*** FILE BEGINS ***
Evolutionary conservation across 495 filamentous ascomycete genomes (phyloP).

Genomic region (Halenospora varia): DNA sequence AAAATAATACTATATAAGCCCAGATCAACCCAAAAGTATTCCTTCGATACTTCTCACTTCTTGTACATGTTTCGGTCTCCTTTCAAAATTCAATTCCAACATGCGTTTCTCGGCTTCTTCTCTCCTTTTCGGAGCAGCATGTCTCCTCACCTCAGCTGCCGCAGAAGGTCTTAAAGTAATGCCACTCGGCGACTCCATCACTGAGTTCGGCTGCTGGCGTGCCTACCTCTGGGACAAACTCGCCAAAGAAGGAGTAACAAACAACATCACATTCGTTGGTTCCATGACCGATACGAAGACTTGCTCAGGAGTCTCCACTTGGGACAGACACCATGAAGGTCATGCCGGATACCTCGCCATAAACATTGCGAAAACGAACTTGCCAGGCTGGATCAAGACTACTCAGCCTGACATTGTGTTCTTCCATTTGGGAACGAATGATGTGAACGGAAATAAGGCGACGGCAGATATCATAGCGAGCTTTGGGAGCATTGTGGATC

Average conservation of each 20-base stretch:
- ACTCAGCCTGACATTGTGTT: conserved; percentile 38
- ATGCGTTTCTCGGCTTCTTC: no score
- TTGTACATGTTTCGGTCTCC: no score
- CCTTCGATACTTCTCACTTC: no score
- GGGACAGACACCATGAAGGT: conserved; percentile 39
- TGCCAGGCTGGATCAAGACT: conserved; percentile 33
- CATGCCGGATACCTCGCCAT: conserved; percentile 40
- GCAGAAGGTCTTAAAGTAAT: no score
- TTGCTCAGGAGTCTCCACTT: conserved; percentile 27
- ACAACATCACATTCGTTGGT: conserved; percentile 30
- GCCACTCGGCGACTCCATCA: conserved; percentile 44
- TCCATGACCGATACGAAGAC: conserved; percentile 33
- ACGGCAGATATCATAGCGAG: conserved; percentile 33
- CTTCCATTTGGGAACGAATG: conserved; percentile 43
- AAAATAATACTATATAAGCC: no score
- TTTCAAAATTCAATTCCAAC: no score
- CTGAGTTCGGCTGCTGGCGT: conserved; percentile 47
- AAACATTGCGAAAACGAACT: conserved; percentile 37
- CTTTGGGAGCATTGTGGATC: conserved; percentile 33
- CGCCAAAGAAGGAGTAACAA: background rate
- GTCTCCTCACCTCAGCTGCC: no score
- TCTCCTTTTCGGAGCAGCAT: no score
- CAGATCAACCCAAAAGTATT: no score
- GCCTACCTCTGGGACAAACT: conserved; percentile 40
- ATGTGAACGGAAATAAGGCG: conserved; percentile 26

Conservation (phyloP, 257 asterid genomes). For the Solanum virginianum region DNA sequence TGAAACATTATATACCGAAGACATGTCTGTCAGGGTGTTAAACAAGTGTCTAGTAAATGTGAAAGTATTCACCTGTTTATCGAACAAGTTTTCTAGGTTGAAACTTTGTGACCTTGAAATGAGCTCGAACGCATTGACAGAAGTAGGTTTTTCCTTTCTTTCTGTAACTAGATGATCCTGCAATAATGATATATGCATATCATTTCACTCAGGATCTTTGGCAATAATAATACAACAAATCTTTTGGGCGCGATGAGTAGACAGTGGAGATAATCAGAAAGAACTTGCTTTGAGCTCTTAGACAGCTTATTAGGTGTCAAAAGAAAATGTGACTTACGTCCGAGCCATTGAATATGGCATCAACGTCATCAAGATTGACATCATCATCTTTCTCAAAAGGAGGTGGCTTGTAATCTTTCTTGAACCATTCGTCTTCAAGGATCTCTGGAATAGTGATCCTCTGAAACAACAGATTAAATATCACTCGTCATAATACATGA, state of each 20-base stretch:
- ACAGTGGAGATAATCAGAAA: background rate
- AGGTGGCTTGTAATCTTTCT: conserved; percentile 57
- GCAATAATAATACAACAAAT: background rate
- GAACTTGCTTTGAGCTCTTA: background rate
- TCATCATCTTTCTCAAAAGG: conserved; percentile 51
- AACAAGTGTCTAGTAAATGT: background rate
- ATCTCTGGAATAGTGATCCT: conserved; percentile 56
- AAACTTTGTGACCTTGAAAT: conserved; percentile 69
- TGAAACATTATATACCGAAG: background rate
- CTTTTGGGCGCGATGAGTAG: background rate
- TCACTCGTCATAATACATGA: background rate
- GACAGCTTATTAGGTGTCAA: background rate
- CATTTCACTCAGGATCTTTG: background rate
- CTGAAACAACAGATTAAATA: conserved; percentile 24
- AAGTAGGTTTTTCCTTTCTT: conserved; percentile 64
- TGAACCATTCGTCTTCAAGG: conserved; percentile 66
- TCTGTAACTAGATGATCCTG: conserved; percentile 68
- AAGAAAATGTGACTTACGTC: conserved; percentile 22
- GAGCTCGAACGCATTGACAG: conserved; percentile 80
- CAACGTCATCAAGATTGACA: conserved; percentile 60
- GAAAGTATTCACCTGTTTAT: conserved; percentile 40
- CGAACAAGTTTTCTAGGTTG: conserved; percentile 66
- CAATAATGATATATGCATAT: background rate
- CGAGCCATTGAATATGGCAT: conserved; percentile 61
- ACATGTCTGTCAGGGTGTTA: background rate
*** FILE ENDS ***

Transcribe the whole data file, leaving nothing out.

Evolutionary conservation across 495 filamentous ascomycete genomes (phyloP).

Genomic region (Halenospora varia): DNA sequence AAAATAATACTATATAAGCCCAGATCAACCCAAAAGTATTCCTTCGATACTTCTCACTTCTTGTACATGTTTCGGTCTCCTTTCAAAATTCAATTCCAACATGCGTTTCTCGGCTTCTTCTCTCCTTTTCGGAGCAGCATGTCTCCTCACCTCAGCTGCCGCAGAAGGTCTTAAAGTAATGCCACTCGGCGACTCCATCACTGAGTTCGGCTGCTGGCGTGCCTACCTCTGGGACAAACTCGCCAAAGAAGGAGTAACAAACAACATCACATTCGTTGGTTCCATGACCGATACGAAGACTTGCTCAGGAGTCTCCACTTGGGACAGACACCATGAAGGTCATGCCGGATACCTCGCCATAAACATTGCGAAAACGAACTTGCCAGGCTGGATCAAGACTACTCAGCCTGACATTGTGTTCTTCCATTTGGGAACGAATGATGTGAACGGAAATAAGGCGACGGCAGATATCATAGCGAGCTTTGGGAGCATTGTGGATC

Average conservation of each 20-base stretch:
- ACTCAGCCTGACATTGTGTT: conserved; percentile 38
- ATGCGTTTCTCGGCTTCTTC: no score
- TTGTACATGTTTCGGTCTCC: no score
- CCTTCGATACTTCTCACTTC: no score
- GGGACAGACACCATGAAGGT: conserved; percentile 39
- TGCCAGGCTGGATCAAGACT: conserved; percentile 33
- CATGCCGGATACCTCGCCAT: conserved; percentile 40
- GCAGAAGGTCTTAAAGTAAT: no score
- TTGCTCAGGAGTCTCCACTT: conserved; percentile 27
- ACAACATCACATTCGTTGGT: conserved; percentile 30
- GCCACTCGGCGACTCCATCA: conserved; percentile 44
- TCCATGACCGATACGAAGAC: conserved; percentile 33
- ACGGCAGATATCATAGCGAG: conserved; percentile 33
- CTTCCATTTGGGAACGAATG: conserved; percentile 43
- AAAATAATACTATATAAGCC: no score
- TTTCAAAATTCAATTCCAAC: no score
- CTGAGTTCGGCTGCTGGCGT: conserved; percentile 47
- AAACATTGCGAAAACGAACT: conserved; percentile 37
- CTTTGGGAGCATTGTGGATC: conserved; percentile 33
- CGCCAAAGAAGGAGTAACAA: background rate
- GTCTCCTCACCTCAGCTGCC: no score
- TCTCCTTTTCGGAGCAGCAT: no score
- CAGATCAACCCAAAAGTATT: no score
- GCCTACCTCTGGGACAAACT: conserved; percentile 40
- ATGTGAACGGAAATAAGGCG: conserved; percentile 26

Conservation (phyloP, 257 asterid genomes). For the Solanum virginianum region DNA sequence TGAAACATTATATACCGAAGACATGTCTGTCAGGGTGTTAAACAAGTGTCTAGTAAATGTGAAAGTATTCACCTGTTTATCGAACAAGTTTTCTAGGTTGAAACTTTGTGACCTTGAAATGAGCTCGAACGCATTGACAGAAGTAGGTTTTTCCTTTCTTTCTGTAACTAGATGATCCTGCAATAATGATATATGCATATCATTTCACTCAGGATCTTTGGCAATAATAATACAACAAATCTTTTGGGCGCGATGAGTAGACAGTGGAGATAATCAGAAAGAACTTGCTTTGAGCTCTTAGACAGCTTATTAGGTGTCAAAAGAAAATGTGACTTACGTCCGAGCCATTGAATATGGCATCAACGTCATCAAGATTGACATCATCATCTTTCTCAAAAGGAGGTGGCTTGTAATCTTTCTTGAACCATTCGTCTTCAAGGATCTCTGGAATAGTGATCCTCTGAAACAACAGATTAAATATCACTCGTCATAATACATGA, state of each 20-base stretch:
- ACAGTGGAGATAATCAGAAA: background rate
- AGGTGGCTTGTAATCTTTCT: conserved; percentile 57
- GCAATAATAATACAACAAAT: background rate
- GAACTTGCTTTGAGCTCTTA: background rate
- TCATCATCTTTCTCAAAAGG: conserved; percentile 51
- AACAAGTGTCTAGTAAATGT: background rate
- ATCTCTGGAATAGTGATCCT: conserved; percentile 56
- AAACTTTGTGACCTTGAAAT: conserved; percentile 69
- TGAAACATTATATACCGAAG: background rate
- CTTTTGGGCGCGATGAGTAG: background rate
- TCACTCGTCATAATACATGA: background rate
- GACAGCTTATTAGGTGTCAA: background rate
- CATTTCACTCAGGATCTTTG: background rate
- CTGAAACAACAGATTAAATA: conserved; percentile 24
- AAGTAGGTTTTTCCTTTCTT: conserved; percentile 64
- TGAACCATTCGTCTTCAAGG: conserved; percentile 66
- TCTGTAACTAGATGATCCTG: conserved; percentile 68
- AAGAAAATGTGACTTACGTC: conserved; percentile 22
- GAGCTCGAACGCATTGACAG: conserved; percentile 80
- CAACGTCATCAAGATTGACA: conserved; percentile 60
- GAAAGTATTCACCTGTTTAT: conserved; percentile 40
- CGAACAAGTTTTCTAGGTTG: conserved; percentile 66
- CAATAATGATATATGCATAT: background rate
- CGAGCCATTGAATATGGCAT: conserved; percentile 61
- ACATGTCTGTCAGGGTGTTA: background rate